A failure to recruit more troops from ethnic minorities because of the wars in Iraq and Afghanistan is adding to the "unacceptable" burden on Britain's frontline forces, warns a report to the Defence Secretary, Des Browne.
The conflicts are putting huge strains on the armed services, undermining morale and sparking an exodus of experienced personnel, says the report by a committee of MPs.
The performance of the forces was "deteriorating" after seven years in Afghanistan and nearly five in Iraq, and urgent steps must be taken to reduce the overstretch, according to the Defence Select Committee.
"We are deeply concerned that the armed forces have been operating at or above the level of concurrent operations they are resourced and structured to deliver for seven of the last eight years," said the MPs. One way of easing the strain would be to recruit more soldiers, sailors and airmen, but the MoD has admitted that it is failing to meet its recruitment targets among ethnic minorities. The MoD has admitted that this shortfall could be due to "prevalent views on current operations among ethnic minority communities and concerns about ethnic imbalances and racism in the armed forces in general".
The armed forces reported that the proportion of servicemen and women from ethnic minorities rose to 5.8 per cent, missing their target of 8 per cent. The figures would have been worse without the ethnic minority recruits from the Commonwealth, outside Britain, amounting to 60 per cent of the total. The RAF has the lowest level with only 1.6 per cent of its strength from ethnic minorities.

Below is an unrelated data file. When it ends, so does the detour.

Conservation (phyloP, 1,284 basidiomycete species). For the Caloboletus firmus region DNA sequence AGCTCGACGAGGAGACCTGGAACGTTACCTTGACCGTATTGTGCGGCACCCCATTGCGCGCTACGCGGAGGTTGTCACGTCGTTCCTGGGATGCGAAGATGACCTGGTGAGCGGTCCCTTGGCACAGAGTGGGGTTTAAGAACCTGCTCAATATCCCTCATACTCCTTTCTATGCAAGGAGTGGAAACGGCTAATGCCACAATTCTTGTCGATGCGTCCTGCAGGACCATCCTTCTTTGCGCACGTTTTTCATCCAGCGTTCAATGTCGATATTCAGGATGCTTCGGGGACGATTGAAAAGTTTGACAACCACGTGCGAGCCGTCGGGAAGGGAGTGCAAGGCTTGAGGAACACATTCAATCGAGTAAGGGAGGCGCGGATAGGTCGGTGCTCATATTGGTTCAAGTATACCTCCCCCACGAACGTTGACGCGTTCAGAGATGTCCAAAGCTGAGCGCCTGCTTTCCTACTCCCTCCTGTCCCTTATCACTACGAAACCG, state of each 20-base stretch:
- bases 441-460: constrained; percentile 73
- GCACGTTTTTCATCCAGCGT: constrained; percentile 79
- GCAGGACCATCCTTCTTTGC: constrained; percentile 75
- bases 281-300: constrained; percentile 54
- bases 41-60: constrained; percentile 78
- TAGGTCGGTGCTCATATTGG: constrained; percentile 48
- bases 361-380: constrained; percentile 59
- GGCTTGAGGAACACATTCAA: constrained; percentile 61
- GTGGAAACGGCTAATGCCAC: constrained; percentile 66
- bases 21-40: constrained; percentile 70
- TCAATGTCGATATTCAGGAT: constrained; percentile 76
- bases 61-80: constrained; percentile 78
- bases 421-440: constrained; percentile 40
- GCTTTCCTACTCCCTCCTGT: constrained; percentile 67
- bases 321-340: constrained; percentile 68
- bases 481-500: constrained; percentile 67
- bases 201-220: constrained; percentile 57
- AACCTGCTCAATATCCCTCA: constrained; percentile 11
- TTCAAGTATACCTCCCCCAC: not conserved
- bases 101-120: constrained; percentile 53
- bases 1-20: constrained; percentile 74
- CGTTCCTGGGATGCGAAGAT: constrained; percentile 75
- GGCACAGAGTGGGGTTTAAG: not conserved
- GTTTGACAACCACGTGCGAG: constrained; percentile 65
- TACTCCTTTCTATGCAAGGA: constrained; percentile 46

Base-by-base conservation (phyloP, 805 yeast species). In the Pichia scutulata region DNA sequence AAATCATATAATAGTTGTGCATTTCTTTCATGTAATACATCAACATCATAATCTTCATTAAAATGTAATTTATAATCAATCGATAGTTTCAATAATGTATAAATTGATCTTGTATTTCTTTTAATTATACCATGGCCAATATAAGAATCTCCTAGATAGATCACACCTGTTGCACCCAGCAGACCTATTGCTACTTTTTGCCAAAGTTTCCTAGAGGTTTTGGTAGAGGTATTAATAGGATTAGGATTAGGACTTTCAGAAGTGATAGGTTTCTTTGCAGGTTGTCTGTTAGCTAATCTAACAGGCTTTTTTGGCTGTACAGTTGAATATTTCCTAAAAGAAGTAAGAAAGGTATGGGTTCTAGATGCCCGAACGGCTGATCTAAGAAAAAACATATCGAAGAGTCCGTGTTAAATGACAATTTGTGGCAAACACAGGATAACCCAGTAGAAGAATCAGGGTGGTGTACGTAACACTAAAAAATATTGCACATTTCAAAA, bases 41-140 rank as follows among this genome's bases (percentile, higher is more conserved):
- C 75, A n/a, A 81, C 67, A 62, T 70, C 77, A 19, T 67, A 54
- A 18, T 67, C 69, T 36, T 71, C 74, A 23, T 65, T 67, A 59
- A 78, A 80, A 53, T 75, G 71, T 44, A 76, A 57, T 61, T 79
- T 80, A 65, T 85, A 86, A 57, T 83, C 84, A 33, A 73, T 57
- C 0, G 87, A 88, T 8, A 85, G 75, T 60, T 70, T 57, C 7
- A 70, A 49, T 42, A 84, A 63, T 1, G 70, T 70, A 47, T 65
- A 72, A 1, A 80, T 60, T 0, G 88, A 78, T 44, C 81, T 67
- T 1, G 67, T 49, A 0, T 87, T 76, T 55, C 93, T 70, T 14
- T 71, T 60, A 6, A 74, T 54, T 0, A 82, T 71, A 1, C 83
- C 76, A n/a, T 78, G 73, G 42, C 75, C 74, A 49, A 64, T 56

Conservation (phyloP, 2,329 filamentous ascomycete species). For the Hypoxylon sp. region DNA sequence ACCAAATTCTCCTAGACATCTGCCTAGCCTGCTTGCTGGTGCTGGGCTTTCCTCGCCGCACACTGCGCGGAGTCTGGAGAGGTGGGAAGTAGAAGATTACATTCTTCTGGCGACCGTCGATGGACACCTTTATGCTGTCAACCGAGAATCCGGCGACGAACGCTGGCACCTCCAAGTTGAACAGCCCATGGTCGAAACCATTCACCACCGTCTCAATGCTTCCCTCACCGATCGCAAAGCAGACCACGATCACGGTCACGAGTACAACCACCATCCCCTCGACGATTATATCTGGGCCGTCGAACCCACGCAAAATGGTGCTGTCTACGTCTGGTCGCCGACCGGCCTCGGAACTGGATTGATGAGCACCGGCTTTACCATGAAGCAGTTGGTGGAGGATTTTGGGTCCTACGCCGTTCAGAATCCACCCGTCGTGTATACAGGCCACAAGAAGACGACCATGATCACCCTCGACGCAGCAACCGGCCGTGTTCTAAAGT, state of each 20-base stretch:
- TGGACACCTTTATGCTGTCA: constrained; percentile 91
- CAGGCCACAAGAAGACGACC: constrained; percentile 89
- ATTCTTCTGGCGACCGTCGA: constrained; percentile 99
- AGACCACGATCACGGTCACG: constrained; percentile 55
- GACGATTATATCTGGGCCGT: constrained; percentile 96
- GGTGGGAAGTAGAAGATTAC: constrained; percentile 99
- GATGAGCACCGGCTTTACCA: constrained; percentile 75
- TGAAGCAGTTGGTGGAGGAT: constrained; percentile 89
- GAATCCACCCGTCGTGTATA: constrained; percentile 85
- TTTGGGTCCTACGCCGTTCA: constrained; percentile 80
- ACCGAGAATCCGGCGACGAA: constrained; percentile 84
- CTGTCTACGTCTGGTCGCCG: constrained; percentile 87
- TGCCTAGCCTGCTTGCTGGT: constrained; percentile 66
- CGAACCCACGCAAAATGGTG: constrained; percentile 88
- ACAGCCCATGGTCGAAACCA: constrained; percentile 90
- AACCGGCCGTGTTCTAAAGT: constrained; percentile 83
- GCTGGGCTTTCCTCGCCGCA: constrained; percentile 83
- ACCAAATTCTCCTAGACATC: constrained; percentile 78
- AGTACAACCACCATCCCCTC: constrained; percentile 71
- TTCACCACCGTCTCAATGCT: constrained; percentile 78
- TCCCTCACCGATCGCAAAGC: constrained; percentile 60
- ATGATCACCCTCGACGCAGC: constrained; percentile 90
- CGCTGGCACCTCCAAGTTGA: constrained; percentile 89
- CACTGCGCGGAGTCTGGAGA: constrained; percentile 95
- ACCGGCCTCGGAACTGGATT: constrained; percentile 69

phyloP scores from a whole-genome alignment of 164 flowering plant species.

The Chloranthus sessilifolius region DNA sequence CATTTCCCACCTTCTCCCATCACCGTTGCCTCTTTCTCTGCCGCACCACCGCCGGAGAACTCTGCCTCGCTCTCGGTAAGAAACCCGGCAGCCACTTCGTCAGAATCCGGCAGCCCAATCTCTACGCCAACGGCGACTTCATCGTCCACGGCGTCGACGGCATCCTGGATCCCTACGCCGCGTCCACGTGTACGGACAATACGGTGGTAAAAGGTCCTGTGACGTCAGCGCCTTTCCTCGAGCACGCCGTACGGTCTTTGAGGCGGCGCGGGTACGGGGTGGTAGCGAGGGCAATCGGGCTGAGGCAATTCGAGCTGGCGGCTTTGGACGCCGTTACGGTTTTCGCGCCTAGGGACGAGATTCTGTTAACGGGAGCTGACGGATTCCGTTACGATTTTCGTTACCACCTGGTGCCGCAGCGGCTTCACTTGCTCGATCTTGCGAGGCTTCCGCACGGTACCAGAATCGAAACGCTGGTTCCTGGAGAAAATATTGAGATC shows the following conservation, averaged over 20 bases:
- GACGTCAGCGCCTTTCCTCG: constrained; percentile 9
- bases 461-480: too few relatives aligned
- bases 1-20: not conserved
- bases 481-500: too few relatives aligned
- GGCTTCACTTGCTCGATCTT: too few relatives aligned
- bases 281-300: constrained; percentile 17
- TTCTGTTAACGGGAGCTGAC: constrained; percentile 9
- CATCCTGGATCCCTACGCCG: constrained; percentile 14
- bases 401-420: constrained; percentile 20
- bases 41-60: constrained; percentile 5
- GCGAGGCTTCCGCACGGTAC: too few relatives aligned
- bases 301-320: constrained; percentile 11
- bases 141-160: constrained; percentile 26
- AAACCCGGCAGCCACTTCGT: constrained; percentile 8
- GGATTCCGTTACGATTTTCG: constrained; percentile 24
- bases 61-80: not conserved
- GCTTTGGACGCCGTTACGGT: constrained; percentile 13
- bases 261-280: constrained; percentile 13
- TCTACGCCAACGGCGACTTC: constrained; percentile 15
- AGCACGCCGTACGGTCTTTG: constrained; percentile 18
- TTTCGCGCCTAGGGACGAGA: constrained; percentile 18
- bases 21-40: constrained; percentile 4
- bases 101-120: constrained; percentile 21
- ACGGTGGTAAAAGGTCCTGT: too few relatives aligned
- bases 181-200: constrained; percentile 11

"We continued to be extremely disappointed and concerned to learn that all three services missed their targets for UK ethnic minority recruitment and that the RAF performed particularly poorly," said the defence committee.
The MPs also said it was unacceptable that the troops on the front line were still not being given sufficient rest time. Defence budgets are likely to be further squeezed by £500m cost overruns for Astute class submarines and Type 45 destroyers.
The committee chairman James Arbuthnot said: "The continuing pressure on our armed forces personnel is likely to have an impact on retention and there are some disturbing signs of an increase in early departure in the Army."
Defence minister Bob Ainsworth insisted the armed forces and the MoD were "delivering on our highest priority – success on operations".
He added: "To achieve success we have had to take some risks, but by drawing down our commitments in Bosnia, Northern Ireland and Iraq." He also said performance on "harmony guidelines", which set standards for time off between deployments, will improve.